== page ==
How does your overall lesson designing and planning incorporate knowledge of the teenage brain?
The teenage brain is a brain in transition. The gray matter in the prefrontal cortex of the teenage brain is decreasing which serves to prune unnecessary synapses and strengthen important synapses. The prefrontal cortex affects decision making, planning, inhibiting inappropriate behavior, social interaction, and self-awareness. This biological process explains what many understand to be the cause of typical teenage behavior like risk-taking, decreased empathy, and impulsivity. My lesson plan will address the social teenage brain with partner and group learning activities. It will also include a class management plan that includes repetition of copying learning and language objectives from the board and weekly homework assignments.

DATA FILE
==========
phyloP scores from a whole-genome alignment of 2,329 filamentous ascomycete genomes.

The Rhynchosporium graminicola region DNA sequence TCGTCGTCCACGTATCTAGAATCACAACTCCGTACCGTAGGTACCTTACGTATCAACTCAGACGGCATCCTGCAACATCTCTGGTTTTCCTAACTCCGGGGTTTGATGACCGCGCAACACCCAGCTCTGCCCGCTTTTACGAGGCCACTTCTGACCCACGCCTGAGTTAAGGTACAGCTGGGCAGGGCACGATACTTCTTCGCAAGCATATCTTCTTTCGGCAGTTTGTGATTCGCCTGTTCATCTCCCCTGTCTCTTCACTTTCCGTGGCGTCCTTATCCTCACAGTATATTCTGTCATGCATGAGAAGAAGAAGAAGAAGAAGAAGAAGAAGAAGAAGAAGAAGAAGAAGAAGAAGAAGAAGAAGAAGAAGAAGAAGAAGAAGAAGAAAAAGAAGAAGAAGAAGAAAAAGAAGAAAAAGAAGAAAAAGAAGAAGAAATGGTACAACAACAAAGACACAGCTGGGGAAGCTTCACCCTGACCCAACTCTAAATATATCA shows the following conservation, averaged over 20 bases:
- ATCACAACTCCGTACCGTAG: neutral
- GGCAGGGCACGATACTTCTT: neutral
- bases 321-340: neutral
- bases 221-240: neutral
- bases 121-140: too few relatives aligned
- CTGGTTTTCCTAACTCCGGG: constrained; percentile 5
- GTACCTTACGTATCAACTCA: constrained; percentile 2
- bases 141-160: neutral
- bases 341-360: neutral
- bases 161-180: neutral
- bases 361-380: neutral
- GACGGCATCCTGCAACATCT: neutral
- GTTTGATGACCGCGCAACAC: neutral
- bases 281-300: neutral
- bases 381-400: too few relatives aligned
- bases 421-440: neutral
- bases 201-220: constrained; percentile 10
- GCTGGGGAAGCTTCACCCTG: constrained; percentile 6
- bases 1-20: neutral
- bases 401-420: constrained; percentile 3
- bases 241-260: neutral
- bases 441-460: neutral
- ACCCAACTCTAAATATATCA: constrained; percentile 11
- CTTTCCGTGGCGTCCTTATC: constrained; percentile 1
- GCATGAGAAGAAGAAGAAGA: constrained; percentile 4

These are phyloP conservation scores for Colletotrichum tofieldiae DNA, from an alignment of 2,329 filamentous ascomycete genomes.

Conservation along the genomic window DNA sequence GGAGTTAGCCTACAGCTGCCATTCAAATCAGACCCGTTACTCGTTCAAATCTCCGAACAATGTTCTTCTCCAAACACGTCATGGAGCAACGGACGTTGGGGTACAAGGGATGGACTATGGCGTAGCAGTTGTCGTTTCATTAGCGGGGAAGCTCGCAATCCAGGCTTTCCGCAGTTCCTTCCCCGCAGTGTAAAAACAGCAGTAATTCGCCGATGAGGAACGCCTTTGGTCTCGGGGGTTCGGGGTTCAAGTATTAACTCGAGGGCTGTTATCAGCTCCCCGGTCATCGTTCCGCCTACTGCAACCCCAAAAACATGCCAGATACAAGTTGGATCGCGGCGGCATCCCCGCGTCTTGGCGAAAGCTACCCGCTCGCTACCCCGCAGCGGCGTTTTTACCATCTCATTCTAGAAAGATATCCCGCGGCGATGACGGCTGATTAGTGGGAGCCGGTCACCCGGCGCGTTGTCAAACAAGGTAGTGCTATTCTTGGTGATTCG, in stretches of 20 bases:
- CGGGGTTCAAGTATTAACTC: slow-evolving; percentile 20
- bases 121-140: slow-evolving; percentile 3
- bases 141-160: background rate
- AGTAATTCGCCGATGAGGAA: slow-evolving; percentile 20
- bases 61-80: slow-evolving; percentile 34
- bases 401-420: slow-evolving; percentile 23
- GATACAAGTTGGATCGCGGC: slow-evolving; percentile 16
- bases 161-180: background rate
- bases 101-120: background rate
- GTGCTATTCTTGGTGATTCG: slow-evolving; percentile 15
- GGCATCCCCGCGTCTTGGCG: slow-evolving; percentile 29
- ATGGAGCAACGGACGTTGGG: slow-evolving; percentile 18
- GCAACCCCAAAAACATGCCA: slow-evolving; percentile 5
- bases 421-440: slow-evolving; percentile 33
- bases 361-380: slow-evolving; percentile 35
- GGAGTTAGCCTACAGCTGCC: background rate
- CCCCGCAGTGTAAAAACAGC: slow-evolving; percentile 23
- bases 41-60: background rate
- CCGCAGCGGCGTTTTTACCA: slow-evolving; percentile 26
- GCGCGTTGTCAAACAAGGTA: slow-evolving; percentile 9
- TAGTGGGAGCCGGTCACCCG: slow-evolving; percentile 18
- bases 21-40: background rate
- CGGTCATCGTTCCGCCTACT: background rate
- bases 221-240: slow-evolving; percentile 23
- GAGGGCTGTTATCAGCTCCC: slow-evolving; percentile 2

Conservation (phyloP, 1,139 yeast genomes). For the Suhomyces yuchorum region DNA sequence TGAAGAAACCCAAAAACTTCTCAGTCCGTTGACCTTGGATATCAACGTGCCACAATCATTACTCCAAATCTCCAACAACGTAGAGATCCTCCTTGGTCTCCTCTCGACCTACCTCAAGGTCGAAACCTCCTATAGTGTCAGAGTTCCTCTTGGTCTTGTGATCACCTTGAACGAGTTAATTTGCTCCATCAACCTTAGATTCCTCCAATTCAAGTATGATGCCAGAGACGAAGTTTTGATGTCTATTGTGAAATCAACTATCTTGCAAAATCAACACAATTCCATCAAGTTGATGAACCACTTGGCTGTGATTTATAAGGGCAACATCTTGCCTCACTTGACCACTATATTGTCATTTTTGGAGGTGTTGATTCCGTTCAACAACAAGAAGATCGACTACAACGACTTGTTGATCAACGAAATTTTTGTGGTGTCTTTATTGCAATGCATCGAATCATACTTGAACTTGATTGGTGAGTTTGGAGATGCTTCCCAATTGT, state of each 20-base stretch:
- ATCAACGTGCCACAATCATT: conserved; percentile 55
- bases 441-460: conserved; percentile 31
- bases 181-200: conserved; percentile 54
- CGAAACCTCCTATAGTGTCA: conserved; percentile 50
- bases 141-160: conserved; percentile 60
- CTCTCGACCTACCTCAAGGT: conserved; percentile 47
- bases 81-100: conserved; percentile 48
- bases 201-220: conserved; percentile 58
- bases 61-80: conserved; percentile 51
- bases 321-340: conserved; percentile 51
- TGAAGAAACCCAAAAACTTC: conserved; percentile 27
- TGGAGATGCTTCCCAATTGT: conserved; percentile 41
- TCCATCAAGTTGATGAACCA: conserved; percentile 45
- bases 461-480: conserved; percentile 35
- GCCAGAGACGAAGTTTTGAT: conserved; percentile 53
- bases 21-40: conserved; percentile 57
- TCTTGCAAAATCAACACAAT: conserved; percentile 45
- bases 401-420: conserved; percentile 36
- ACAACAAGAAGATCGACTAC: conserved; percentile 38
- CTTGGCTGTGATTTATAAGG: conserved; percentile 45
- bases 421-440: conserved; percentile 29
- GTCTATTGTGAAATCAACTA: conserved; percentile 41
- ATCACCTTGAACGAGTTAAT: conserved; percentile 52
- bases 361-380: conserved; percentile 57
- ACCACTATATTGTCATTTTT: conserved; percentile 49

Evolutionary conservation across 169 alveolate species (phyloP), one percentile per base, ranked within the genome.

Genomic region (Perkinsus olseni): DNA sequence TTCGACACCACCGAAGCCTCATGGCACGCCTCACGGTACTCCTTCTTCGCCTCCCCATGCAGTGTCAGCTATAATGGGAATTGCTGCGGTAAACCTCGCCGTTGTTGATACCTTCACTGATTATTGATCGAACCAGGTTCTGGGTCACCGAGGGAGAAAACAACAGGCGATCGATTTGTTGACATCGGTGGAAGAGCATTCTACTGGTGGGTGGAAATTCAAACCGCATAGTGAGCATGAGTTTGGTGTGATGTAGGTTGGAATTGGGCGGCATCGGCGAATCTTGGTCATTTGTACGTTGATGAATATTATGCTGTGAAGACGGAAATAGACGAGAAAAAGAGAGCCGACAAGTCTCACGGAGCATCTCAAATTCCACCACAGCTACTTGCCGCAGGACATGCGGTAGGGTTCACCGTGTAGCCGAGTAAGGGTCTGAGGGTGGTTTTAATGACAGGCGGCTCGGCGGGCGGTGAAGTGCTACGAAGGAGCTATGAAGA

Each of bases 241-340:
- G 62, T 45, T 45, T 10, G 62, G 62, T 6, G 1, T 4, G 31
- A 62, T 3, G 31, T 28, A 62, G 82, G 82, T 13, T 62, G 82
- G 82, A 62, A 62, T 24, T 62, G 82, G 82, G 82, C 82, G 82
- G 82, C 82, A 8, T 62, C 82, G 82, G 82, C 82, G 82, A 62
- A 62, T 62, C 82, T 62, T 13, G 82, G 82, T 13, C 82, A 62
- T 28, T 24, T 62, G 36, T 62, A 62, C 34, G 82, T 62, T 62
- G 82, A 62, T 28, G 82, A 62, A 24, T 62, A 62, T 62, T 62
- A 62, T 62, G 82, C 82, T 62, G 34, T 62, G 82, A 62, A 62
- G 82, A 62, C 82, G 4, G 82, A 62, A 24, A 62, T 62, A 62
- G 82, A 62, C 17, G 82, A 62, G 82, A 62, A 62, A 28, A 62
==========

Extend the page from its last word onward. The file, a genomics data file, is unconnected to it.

How does your overall planning for learning, designed to access memory lanes and use what you know about how adolescents learn?
The brains stores information as five different types of memories: Semantic, Episodic, Procedural, Automatic, and Emotional. When a student summarizes a reading in my class he or she will be accessing Semantic Memory. Taking my students on fieldtrip would activate their Episodic Memory. The repetition of writing the day’s objectives will activate students’ Procedural Memory. A group quiz study game will enhance my students’ Automatic Memory. When the students put on a skit role playing class rules they will access Emotional Memory.
How are students engaged in the learning?
By assigning a self-reflective activity just before progress reports are sent home I will teach my students to self-assess, take ownership over their learning, and set goals for themselves.